Have a strategic marketing plan that includes social media before deciding which networks your company should participate on. Here are some tips on including social media with your marketing plan.

Be strategic. Be visible. Be found.




How Much Privacy Do We Need On Social Media?

This week two startling announcements in the social media world were made, and they made me wonder how much privacy we need while we are on social media.

FacebookFirst, Facebook, and yet another change. Read the full article here. Effective immediately, someone can search for your profile AND find you — even if your privacy setting is turned on. Apparently, some people were upset because they couldn’t find a friend through a search, so, in true fashion to appease investors, this mechanism (part of Facebook since its inception) has now been cancelled. In recent comments, CEO/founder Mark Zuckerberg has stated people shouldn’t be doing things they want to keep secret. Why, then, was this mechanism built into Facebook in the first place?

GooglePlusSecond, Google has gone the way of Facebook and decided to sell its users’ profiles and photos in advertisements — effective November 11 of this year. Read the full article here. The skinny: if you make a +1 (the equivalent to a Like on Facebook) on a GooglePlus status update, YouTube video, or even a Google Search, Google’s new interface allows your friends and connections (anyone you agreed to share content with) to see this in an advert along with how many stars you have rated it. Google calls this a “shared endorsement”. While this could be used to gain strategic eyeballs for customer conversion, you can modify your settings so your name and photo don’t show in an advert. Here’s the catch: Google has a very large footprint, and this action will become effective for any Google application.

Now, let’s put the elephant in the room: How much privacy do we really need on social media?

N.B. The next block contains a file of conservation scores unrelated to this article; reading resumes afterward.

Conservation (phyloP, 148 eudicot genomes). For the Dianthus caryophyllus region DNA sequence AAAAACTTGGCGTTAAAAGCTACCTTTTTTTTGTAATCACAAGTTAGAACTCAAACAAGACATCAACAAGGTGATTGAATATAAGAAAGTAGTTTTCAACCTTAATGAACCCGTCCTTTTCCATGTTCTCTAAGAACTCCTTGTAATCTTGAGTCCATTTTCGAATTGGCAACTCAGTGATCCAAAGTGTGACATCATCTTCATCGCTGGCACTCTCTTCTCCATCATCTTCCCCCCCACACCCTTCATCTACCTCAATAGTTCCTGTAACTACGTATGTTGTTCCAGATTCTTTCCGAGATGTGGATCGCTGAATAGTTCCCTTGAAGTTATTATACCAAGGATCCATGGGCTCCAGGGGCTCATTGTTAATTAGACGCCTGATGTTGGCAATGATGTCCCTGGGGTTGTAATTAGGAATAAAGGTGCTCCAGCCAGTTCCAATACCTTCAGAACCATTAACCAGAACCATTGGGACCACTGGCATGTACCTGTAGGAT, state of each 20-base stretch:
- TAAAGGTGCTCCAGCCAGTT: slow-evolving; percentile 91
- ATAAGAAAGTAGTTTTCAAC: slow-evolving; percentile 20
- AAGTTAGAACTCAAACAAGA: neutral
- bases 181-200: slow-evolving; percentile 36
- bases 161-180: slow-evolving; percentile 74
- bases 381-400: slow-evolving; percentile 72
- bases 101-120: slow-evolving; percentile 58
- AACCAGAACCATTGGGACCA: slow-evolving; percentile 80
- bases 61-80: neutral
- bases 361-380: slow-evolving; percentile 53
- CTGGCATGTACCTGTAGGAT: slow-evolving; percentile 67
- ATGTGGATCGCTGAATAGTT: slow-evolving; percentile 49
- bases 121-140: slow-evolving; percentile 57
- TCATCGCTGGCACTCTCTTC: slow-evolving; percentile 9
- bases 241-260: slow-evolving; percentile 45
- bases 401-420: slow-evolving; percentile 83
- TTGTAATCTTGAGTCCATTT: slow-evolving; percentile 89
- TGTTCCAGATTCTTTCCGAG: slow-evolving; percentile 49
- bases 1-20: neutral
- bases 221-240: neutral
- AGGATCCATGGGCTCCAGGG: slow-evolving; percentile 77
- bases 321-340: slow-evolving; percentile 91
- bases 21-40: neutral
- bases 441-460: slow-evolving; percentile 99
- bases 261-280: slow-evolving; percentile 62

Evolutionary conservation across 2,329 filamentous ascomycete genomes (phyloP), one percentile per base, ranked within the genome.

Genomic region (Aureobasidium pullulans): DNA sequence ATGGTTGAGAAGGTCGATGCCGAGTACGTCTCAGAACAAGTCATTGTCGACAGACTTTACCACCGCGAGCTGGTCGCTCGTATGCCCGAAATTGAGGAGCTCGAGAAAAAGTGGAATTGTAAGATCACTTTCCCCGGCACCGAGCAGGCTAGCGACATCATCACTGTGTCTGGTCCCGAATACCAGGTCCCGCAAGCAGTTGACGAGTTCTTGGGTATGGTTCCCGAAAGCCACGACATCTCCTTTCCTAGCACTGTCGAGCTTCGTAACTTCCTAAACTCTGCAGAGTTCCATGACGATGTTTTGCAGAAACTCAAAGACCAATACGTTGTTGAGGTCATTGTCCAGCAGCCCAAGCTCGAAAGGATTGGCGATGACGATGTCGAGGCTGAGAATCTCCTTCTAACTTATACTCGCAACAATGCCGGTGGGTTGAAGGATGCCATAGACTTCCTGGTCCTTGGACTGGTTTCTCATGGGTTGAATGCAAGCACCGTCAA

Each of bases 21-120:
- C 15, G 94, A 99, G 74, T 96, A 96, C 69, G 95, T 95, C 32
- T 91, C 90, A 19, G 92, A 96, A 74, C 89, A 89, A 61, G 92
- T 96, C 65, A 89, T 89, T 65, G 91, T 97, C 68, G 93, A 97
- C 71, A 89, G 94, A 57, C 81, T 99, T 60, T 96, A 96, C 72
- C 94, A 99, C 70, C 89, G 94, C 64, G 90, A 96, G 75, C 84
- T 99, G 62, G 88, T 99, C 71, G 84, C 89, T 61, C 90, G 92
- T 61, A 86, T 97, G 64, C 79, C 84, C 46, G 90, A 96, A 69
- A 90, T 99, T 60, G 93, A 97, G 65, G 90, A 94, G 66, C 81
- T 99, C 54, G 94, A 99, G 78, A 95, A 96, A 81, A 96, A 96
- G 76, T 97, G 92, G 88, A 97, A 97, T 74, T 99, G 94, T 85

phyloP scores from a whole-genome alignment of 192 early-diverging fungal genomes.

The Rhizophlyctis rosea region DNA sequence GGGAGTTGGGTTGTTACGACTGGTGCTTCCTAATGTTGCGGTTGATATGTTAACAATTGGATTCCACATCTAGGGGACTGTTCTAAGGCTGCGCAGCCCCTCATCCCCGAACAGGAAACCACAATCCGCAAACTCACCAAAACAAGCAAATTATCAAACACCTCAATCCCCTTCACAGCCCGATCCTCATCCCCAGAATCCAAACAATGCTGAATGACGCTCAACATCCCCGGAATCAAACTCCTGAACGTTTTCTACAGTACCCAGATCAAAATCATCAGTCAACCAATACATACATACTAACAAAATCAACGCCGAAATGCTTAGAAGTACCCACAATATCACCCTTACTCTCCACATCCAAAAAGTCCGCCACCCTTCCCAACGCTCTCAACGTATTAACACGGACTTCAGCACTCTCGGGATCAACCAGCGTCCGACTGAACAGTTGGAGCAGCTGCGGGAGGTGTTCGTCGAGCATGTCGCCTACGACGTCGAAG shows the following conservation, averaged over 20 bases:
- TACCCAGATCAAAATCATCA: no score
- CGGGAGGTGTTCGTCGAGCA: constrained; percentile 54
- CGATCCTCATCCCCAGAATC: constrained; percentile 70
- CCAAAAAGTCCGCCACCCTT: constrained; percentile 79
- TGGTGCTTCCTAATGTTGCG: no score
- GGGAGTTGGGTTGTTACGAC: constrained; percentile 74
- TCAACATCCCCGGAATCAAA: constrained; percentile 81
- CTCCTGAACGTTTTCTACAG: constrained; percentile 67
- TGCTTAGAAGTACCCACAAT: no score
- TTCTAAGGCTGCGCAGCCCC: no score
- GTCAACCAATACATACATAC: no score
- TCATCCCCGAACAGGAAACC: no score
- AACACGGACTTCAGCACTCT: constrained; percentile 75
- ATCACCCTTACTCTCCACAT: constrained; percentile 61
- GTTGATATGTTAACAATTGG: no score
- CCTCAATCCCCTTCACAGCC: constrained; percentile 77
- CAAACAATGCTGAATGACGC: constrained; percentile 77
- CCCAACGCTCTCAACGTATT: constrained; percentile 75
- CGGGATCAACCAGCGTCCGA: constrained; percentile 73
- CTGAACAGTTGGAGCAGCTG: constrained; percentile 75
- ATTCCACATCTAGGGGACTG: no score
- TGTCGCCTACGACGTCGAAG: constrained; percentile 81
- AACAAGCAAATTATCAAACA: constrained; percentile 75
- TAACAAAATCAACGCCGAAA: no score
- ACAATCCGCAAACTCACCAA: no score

Answer: As much as we choose to have and is allowable by each platform we decide to use.

Globally (not just in the United States), our expectations of privacy are over-inflated. Social media is the vehicle by which we can communicate with others, belong to communities (or start one), share and gather information, and sell our products or services. We can also give written endorsements or testimonials about companies and their products or services.

But, should social media be used by marketers or political figures to infiltrate all our conversations and groups? If you like a certain Page or Google post, should you then expect to see any and all Page or Google posts from similar affiliations, companies or beliefs? Just because you Like Petsmart or a quote from your sales coach, should you have to see other Pages or quotes from similar entities, spewing forth their unwanted sales pitch?

If a social media platform has the ability for us to keep our profiles secret, we should not only be able to use it, we should have a reasonable expectation it will be respected by the platform itself and its members. If the platform creators change their EULA (End User License Agreement) to make privacy next to impossible, there are a few things you can do:

GooglePlus profile settings

  1. Adjust your settings. Google still allows for some privacy, while Facebook doesn’t. Go to your Profile home page and hover over the Home button, then click on Settings. Your Google+ settings should be onscreen. Scroll down to Shared Endorsements and click Edit. Click off on the box in the image below and click the Save button on the right.
  2. Facebook profile privacy settings

  3. Limit the Facebook search. It’s a limited parameter but may help. Go to your Profile and click the Tool icon, go to Account Settings, then click Privacy. Go down to the subheading “Who can look me up?”. There are two options:
    • Who looks you up using your provided email address or phone number – change this setting from the default “Everyone” setting to the one you want.
    • If you don’t want other search engines to link to your Timeline, turn this setting Off.
  4. Create a secret Group. Invite only those you want in the Group. Share information only with those in the Group, and share only what you want them to know. It won’t keep someone from finding your Timeline, but it will keep some of your contacts a bit more private.
  5. Delete your account. This has become a large bone of contention, particularly with Facebook. If you feel the social media platform you’re using is becoming too intrusive, you don’t have to continue using it. Extreme but effective.

Privacy will become a valuable commodity in the very near future. Be careful how much of your life you list on social media. Be aware of your contacts and make sure you know someone very well before allowing someone to Friend/Follow you. Never become predictable.

Be strategic. Be visible. Be found. Be safe.